What is Internal Rate of Return?
Internal Rate of Return (IRR) is a financial metric used to measure the profitability of an investment. It is the interest rate at which the net present value (NPV) of an investment’s future cash flows is equal to zero. In other words, it is the rate at which an investment’s benefits (cash inflows) are equal to its costs (cash outflows).
IRR is a widely used metric in finance and is often used to compare the profitability of different investments.However, it is important to note that IRR is not always the best metric to use. For example, if an investment has uneven cash flows or if it is not an independent project, then IRR may not be an appropriate metric to use.
Incremental IRR is a variant of IRR that is used to evaluate the profitability of a specific project or investment compared to its next best alternative. It is calculated by taking the difference in the IRRs of two projects and comparing the results. This metric is especially useful when evaluating projects with different lifetimes or when considering the impact of a specific project on the overall profitability of a company.
Incremental IRR Calculator
Incremental IRR Formula
To calculate incremental IRR, the first step is to calculate the IRR for each project individually. This can be done by using the IRR formula, which is:
NPV = -C0 + (C1/(1+r)^1) + (C2/(1+r)^2) + … + (Cn/(1+r)^n)
Where C0 is the initial investment, C1, C2, …, Cn are the cash inflows at the end of each period, and r is the IRR. The value of r that makes NPV equal to zero is the IRR.
Incremental IRR Example
Once the IRR has been calculated for each project, the incremental IRR can be calculated by taking the difference between the IRRs. For example, if project A has an IRR of 20% and project B has an IRR of 30%, then the incremental IRR for project B compared to project A is 10%. This means that project B is expected to be 10% more profitable than project A, all else being equal.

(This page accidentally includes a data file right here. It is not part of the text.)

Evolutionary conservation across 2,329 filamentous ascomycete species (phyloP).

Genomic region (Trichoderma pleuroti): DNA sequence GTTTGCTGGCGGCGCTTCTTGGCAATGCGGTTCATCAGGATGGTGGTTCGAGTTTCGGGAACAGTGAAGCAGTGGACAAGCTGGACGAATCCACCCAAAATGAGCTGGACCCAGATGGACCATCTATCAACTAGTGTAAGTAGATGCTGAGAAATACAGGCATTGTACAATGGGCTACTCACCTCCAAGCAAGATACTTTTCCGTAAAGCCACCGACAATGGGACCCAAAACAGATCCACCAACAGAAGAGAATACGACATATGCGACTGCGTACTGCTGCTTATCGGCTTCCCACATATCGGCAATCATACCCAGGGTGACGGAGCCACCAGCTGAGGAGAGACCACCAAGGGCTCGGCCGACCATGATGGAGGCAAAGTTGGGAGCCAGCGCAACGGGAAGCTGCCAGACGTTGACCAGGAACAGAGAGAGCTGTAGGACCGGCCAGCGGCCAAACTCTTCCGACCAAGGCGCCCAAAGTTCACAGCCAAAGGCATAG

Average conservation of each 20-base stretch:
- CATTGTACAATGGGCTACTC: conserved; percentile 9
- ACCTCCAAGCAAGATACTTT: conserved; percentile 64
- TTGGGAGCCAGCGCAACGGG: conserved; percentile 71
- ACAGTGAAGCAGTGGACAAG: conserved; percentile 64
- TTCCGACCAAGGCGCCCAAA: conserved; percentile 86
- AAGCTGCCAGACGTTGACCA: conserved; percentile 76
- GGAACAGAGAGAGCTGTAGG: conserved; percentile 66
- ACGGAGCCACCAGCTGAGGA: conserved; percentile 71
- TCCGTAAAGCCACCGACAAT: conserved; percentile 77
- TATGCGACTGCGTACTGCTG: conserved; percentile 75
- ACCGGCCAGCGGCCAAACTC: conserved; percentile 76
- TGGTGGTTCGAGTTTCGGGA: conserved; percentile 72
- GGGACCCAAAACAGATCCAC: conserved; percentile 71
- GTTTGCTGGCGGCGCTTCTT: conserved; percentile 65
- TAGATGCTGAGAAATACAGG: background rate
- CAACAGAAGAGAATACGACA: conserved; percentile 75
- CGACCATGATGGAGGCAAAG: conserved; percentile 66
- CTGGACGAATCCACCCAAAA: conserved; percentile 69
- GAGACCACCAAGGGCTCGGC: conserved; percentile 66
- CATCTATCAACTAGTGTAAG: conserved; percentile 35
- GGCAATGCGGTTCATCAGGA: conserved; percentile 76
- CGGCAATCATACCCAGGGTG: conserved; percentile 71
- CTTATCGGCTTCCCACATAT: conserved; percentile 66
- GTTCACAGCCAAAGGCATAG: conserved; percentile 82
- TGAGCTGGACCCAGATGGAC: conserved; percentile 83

It is important to note that when comparing two projects, the incremental IRR is only meaningful if the projects are mutually exclusive. Mutually exclusive projects are projects that cannot be undertaken at the same time. If the projects are not mutually exclusive, then IRR may not be an appropriate metric to use.
Additionally, when comparing two projects with different lifetimes, it is important to take into account the time value of money. The time value of money states that a dollar today is worth more than a dollar in the future because of the potential to earn interest on that dollar. Therefore, projects with shorter lifetimes may have higher IRRs than those with longer lifetimes, even if the latter projects have higher net present values.
Incremental IRR is a useful tool for evaluating the profitability of specific projects, particularly when comparing mutually exclusive projects with different lifetimes. However, it is important to use this metric in conjunction with other financial metrics, such as net present value, to get a comprehensive understanding of the potential profitability of an investment.
Another important thing to consider when using IRR as a metric is whether a project is dependent on another one. In most cases, IRR assumes that each project is an independent one and its cash flows are not affected by other projects. But in reality some projects are dependent on another and its outcome could affect the future cash flows of the first one. In this case, IRR will not be an appropriate metric to use, instead, a different one like modified IRR should be used